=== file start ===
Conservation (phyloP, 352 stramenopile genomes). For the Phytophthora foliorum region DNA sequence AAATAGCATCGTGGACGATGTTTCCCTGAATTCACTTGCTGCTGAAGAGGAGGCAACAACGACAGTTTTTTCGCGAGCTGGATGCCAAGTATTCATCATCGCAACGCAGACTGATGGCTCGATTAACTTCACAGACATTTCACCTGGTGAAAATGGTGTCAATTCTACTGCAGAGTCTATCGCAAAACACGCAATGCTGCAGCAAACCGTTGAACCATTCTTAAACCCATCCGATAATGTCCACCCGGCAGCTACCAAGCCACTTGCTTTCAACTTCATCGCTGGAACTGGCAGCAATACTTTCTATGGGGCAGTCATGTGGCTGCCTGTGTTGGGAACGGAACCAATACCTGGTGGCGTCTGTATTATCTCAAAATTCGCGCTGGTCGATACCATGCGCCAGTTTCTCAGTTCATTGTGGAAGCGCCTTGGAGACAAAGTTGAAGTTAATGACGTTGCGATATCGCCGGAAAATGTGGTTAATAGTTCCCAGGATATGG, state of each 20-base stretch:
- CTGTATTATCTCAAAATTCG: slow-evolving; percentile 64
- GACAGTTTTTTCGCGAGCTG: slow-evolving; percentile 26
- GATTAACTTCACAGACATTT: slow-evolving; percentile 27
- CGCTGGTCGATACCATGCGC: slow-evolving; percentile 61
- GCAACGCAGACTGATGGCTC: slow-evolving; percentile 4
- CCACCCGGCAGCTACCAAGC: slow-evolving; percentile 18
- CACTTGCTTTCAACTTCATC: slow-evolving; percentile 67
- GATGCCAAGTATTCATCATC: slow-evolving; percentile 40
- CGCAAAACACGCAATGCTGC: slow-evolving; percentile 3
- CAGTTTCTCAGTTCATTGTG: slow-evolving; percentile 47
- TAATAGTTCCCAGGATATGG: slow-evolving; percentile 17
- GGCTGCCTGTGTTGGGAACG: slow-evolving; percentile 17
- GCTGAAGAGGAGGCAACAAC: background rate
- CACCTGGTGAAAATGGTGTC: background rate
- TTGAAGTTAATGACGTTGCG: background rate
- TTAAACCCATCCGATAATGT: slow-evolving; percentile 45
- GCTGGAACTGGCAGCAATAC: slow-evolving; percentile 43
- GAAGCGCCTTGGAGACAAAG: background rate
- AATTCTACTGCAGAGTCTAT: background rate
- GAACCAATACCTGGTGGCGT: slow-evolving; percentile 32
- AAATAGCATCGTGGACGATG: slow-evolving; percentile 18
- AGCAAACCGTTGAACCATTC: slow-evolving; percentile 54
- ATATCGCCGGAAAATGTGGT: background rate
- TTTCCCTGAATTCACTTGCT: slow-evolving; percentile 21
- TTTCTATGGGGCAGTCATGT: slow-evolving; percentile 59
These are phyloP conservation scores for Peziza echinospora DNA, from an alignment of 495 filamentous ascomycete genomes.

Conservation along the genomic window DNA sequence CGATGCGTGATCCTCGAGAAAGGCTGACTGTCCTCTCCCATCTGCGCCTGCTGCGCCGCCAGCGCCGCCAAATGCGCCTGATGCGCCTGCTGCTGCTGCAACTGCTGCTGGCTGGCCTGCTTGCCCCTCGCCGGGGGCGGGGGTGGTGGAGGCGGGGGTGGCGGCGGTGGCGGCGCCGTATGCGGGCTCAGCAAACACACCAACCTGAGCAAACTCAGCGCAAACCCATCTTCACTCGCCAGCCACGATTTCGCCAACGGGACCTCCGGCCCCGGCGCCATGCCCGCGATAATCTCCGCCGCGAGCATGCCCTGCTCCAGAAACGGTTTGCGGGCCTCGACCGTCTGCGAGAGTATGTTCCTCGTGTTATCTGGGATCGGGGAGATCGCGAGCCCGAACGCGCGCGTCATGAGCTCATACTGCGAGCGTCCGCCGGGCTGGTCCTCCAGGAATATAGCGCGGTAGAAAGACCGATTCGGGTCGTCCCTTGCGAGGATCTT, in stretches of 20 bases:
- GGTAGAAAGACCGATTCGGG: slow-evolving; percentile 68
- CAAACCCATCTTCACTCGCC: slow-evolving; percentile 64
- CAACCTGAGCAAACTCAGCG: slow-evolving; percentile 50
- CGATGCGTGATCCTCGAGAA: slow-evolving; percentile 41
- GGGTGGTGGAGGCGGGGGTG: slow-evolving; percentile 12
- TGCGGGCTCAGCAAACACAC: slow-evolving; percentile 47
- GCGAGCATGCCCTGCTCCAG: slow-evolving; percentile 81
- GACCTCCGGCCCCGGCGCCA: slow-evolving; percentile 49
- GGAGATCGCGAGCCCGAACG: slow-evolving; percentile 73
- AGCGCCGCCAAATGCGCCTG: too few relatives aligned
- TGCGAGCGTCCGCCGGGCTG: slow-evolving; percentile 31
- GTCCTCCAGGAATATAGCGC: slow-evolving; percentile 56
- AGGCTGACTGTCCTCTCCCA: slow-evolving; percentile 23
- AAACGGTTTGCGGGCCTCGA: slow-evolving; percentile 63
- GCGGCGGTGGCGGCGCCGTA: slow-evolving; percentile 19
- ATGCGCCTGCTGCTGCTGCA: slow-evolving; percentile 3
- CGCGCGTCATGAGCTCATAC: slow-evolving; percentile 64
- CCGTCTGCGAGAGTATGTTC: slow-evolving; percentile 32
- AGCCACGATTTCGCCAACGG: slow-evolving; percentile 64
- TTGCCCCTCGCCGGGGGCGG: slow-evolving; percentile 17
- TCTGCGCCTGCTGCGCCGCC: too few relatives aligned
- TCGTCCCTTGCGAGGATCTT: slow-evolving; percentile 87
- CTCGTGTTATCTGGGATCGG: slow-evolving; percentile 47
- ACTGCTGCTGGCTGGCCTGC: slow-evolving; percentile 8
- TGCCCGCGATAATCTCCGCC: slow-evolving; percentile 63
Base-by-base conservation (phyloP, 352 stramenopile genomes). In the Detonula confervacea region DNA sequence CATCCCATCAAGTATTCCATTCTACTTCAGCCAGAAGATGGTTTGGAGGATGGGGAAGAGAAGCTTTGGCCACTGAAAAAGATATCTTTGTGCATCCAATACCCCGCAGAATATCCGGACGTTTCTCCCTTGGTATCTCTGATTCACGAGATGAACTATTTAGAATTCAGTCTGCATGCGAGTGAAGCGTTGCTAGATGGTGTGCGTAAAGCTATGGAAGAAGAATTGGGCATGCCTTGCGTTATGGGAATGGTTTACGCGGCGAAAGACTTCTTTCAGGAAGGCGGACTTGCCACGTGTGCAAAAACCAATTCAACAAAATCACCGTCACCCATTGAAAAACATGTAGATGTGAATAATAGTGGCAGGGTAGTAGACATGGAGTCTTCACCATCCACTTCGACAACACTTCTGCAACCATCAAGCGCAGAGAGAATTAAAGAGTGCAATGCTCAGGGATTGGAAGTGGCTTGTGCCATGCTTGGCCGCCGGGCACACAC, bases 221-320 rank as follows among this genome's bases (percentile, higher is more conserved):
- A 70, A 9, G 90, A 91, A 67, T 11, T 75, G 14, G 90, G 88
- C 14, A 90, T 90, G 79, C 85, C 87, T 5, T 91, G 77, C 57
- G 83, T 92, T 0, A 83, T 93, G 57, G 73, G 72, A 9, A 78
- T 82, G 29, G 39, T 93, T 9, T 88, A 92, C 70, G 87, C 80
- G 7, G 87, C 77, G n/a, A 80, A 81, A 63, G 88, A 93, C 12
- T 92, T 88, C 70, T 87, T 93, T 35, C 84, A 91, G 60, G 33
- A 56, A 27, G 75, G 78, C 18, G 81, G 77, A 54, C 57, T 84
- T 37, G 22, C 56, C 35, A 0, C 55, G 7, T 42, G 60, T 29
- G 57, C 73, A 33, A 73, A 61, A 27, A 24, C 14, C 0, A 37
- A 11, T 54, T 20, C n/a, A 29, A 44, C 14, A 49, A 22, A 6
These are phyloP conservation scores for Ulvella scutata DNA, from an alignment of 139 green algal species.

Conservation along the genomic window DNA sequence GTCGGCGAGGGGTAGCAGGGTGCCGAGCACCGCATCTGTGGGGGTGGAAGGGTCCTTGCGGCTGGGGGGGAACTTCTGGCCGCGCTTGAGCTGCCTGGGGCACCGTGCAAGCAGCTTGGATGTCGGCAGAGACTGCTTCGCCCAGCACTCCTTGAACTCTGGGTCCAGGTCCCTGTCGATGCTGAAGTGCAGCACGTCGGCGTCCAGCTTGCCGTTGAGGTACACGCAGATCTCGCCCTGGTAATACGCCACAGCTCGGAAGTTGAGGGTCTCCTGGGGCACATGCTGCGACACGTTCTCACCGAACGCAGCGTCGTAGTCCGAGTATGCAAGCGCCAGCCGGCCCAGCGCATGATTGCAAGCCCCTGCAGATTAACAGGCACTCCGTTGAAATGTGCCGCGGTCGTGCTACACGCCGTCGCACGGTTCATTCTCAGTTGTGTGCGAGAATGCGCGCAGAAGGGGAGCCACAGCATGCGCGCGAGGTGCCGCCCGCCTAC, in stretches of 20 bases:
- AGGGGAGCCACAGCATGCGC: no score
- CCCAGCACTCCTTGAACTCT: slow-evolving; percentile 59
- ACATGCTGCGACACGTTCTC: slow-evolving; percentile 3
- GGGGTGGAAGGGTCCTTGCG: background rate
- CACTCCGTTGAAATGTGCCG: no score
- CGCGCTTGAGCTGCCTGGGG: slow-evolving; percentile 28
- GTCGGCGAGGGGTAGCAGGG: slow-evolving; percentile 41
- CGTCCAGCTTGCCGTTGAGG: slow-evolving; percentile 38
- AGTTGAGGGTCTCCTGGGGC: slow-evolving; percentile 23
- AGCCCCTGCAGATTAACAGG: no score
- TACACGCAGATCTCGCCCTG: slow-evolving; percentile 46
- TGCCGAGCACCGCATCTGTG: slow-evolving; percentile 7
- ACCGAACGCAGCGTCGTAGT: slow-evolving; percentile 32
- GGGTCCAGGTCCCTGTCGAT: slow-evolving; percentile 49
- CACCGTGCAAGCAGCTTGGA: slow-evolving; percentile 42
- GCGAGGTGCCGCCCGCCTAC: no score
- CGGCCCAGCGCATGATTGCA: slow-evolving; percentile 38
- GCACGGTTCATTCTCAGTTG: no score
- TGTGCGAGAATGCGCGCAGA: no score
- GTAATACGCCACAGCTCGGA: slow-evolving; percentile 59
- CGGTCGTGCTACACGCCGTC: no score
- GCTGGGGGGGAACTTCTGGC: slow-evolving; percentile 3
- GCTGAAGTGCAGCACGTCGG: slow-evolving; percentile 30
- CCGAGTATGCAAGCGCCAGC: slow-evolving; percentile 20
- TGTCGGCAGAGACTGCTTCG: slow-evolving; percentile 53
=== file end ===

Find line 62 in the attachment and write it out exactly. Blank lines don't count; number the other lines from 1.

- T 37, G 22, C 56, C 35, A 0, C 55, G 7, T 42, G 60, T 29